For some reason, I don’t have much interest in reading older books. Don’t know why.
Hmm, on nighthawk’s bonus list:
a. Anything by Ray Bradbury
b. * Anything by Edgar Allen Poe (read several short stories – “The Tell-Tale Heart”, “The Murders in the Rue Morgue”…)
c. * Anything by Orson Scott Card (His Dark Materials makes it, though?) (Ender’s Game and Ender’s Shadow)
d. * Anything by Piers Anthony (Same comment as Card…) (Prostho Plus)
e. The Odyssey and The Iliad by Homer
f. * The Complete Fairy Tales by the Brothers Grimm
Atlas Shruggedby Ayn Rand (if the summaries I’ve read were anything like accurate)
2001: A Space Odysseyby Arthur C. Clarke (if the movie is anything like the book)
I suppose for my own part I might add Z by Vassilis Vassilikos, Spin by Robert Charles Wilson, maybe more than one thing by Sheri S. Tepper, and A Woman of the Iron People by Eleanor Arnason.
If we are bringing up such classics as The Odyssey and The Iliad by Homer than why not add The Divine Comedy by Dante? …….or maybe the slightly less famous America by The Daily Show hahaha
Poe: I think “The Fall of the House of Usher” and “The Pit and The Pendulum” came to my mind first, and then some others. But, on reflection, since the list is novels and not short stories… I don’t think that “The Narrative of Arthur Gordon Pym of Nantucket” would come close to qualifying for the list, so maybe Poe doesn’t belong here.
Card: You’ll want to read at least the first four of the Ender’s Game series, especially Speaker for the Dead and Xenocide. I’ve not read much past Ender’s Shadow in that half of the series, so I can’t speak for them. But the Ender’s Game/Shadow series is what I thought of that qualified Card for the list.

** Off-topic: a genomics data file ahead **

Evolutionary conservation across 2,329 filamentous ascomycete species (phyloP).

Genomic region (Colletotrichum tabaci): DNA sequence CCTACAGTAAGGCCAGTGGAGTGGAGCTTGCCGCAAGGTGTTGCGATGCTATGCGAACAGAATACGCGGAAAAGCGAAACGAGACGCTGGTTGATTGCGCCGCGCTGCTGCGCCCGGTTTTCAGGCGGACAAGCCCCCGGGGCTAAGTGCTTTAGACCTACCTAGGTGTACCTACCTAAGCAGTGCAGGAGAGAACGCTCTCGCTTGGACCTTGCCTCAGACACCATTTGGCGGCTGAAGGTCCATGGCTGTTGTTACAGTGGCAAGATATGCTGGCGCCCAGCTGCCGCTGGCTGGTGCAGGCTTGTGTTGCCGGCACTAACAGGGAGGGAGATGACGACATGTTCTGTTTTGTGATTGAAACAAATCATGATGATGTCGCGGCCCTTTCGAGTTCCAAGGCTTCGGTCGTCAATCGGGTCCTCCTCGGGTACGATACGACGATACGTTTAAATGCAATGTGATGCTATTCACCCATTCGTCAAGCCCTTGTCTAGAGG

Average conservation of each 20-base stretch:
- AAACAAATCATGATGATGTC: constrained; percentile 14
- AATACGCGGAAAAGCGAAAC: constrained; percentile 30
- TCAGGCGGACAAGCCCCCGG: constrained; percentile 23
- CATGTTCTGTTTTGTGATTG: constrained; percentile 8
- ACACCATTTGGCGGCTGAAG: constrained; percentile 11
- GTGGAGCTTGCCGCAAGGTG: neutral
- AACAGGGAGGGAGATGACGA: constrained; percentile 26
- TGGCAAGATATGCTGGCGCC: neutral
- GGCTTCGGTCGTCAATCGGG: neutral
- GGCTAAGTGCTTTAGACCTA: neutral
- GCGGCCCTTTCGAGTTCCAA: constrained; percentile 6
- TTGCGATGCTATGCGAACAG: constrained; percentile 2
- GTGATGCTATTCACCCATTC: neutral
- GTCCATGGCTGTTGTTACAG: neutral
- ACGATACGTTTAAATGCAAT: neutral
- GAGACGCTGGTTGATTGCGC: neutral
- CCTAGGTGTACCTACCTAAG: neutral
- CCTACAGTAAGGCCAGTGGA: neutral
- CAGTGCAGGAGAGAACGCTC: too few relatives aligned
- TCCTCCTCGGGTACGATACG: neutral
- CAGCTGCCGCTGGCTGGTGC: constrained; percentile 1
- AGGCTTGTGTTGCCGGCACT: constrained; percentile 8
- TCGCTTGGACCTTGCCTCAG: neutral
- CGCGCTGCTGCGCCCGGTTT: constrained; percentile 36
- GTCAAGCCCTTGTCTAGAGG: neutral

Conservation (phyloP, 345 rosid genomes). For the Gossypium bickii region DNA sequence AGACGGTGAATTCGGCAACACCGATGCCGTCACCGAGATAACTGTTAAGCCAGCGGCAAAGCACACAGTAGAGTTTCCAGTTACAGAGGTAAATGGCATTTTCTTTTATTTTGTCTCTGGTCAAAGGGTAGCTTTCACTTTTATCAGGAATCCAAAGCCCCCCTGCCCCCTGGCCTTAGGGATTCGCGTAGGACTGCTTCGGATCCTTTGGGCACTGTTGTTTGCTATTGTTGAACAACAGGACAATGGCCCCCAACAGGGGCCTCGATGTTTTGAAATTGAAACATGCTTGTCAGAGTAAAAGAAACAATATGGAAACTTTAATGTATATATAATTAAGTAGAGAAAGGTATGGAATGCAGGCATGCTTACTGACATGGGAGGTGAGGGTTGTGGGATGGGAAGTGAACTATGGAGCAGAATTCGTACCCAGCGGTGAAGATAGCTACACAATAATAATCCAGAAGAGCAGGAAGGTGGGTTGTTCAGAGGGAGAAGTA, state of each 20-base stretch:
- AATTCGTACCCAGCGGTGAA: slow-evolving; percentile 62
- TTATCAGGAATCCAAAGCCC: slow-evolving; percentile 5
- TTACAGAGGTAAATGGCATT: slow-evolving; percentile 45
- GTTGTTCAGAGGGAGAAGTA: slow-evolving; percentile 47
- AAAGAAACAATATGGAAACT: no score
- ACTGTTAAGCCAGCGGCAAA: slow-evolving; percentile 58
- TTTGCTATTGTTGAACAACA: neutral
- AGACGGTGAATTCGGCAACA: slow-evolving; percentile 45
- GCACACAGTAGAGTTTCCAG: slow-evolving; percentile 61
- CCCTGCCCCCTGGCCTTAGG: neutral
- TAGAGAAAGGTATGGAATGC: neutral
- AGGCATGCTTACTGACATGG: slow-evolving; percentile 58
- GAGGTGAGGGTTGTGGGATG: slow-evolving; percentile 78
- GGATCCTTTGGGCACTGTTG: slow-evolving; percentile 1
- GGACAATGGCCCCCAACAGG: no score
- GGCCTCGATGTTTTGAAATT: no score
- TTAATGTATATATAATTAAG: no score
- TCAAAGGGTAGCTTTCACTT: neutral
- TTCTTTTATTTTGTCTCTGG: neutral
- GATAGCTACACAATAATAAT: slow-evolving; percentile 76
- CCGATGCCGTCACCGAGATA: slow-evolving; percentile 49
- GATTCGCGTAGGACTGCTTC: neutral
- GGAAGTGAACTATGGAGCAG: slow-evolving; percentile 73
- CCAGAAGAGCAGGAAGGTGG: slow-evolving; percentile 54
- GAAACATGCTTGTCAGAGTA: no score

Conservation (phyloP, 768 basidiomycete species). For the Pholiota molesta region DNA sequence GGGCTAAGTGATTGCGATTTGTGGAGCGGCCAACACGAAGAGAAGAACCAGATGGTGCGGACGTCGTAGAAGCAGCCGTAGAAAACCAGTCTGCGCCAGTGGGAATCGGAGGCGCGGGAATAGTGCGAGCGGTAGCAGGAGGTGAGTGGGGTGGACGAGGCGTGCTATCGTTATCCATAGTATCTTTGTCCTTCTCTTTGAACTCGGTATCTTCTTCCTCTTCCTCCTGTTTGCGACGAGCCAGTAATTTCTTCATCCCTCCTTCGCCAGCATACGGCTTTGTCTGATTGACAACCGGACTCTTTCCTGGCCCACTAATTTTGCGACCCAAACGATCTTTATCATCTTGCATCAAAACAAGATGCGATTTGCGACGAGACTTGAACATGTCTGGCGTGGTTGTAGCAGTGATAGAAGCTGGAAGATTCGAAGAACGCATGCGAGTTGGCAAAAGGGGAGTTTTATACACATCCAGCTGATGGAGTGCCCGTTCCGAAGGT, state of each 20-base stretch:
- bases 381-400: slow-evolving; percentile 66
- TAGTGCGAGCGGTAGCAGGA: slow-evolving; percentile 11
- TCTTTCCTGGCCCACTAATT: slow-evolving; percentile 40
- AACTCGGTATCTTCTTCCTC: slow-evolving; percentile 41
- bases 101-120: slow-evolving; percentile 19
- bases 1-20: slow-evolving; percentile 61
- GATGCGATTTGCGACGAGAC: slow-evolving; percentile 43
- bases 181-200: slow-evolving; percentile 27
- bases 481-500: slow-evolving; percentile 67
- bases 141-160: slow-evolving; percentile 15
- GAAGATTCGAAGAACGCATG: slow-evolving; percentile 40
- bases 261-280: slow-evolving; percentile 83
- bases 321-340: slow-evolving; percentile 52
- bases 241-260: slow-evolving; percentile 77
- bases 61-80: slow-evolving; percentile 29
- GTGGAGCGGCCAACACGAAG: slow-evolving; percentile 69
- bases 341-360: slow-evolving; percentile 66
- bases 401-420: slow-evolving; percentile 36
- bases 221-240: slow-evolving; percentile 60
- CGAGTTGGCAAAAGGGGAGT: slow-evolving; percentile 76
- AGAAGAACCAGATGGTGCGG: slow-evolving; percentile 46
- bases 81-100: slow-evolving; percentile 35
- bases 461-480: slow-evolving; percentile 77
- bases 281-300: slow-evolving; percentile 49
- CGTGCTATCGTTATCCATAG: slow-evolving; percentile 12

Anthony: kirabug disagrees, but I think that put together as a series, the Incarnations of Immortality series should make the list. kirabug feels that there wasn’t the same type of societal impact as with many other books in this list. That’s when I counter with “Then how did His Dark Materials” make it? What impact has that had?
2001: The book is much better than the movie, but only if you like pure Sci-Fi. Others will find it just as boring. Ditto for the rest of the series (2010, 2061, 3001)
Atlas Shrugged: As I’m intimately familar with this book (and The Fountainhead as well), could you summarize the summaries you’ve read?
Other notes: Shakespeare gets both his “collected works” and “Hamlet”… that should be only one. For those of you who’ve read Jane Austen: does she really deserve to have 4 books on the list? Are they all really that good? Dickens seems to have too many as well.
Taking the questions in reverse order: first, I’ve only read Great Expectations and A Tale of Two Cities, but both of those are good; never read Austen; and I’d have replaced “collected works” with “Macbeth”, or maybe “Midsummer Night’s Dream” or “Twelfth Night” for variety.